On Friday evening, Massachusetts Senate candidate Elizabeth Warren, a Democrat, told a local television news host that she does not support a single-payer health care system, despite the fact that Warren publicly advocated for such a system in 2008. Watch the video below:

HOST: If you were the tsarina, something like single-payer, government run health care, far lower administrative costs, that sort of thing, would be the Senator Warren prescription, would it not?

ELIZABETH WARREN: I think right now what we have to do--I’m serious about this--I think you’ve got to stay with what’s possible. And I think what we’re doing–and look at the dust-up around this–we really need to consolidate our gains around what we’ve got on the table.

HOST: But you do support single-payer, do you not?

WARREN: No, what I’ve got right now…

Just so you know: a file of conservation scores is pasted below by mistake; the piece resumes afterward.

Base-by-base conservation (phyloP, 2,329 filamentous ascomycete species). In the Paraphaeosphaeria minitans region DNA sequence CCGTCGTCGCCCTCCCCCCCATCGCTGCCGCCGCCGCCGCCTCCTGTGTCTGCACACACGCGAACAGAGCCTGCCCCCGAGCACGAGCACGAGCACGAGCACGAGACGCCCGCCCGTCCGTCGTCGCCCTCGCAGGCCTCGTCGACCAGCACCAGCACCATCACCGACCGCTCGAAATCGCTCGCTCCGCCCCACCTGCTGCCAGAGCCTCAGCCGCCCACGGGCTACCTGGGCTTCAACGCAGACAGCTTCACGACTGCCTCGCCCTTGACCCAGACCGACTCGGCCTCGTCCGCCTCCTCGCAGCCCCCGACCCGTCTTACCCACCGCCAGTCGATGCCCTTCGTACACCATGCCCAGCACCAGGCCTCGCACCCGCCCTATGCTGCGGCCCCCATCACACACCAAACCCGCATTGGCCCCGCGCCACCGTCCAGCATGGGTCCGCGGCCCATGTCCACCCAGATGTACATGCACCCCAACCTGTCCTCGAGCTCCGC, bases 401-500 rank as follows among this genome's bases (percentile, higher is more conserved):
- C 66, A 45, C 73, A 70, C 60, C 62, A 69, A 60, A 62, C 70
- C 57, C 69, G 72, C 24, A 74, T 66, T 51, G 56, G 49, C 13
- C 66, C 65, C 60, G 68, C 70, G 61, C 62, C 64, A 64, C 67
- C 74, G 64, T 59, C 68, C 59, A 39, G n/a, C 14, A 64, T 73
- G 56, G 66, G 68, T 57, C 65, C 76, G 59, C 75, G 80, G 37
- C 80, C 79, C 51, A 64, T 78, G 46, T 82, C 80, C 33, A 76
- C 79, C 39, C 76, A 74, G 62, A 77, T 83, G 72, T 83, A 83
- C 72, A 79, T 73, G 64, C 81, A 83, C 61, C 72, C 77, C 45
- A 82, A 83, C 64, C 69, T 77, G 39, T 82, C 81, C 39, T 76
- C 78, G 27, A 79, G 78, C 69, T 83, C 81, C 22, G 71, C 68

HOST: You’ve wrote repeatedly that you have, have you not?

WARREN: Oh! I think you need to go back and take a look.

HOST: I have a paragraph: ‘The most obvious solution would be universal, single-payer health care. Single-payer care would also free families from dependents on an employers’ plan and make certain that everyone is covered whether or not – you wrote that with a co-author from Ohio.

WARREN: I wrote that with two. Two I think. That’s exactly right. But the point is, what we’ve got to do, is we’ve got to keep moving in the direction of getting more families covered and bringing down the costs of health care, and I think we’ve taken a big step in that direction.

The quotation the host reads comes from an essay Warren co-authored with Deborah Thorne that was included in a 2008 book, Health at Risk.

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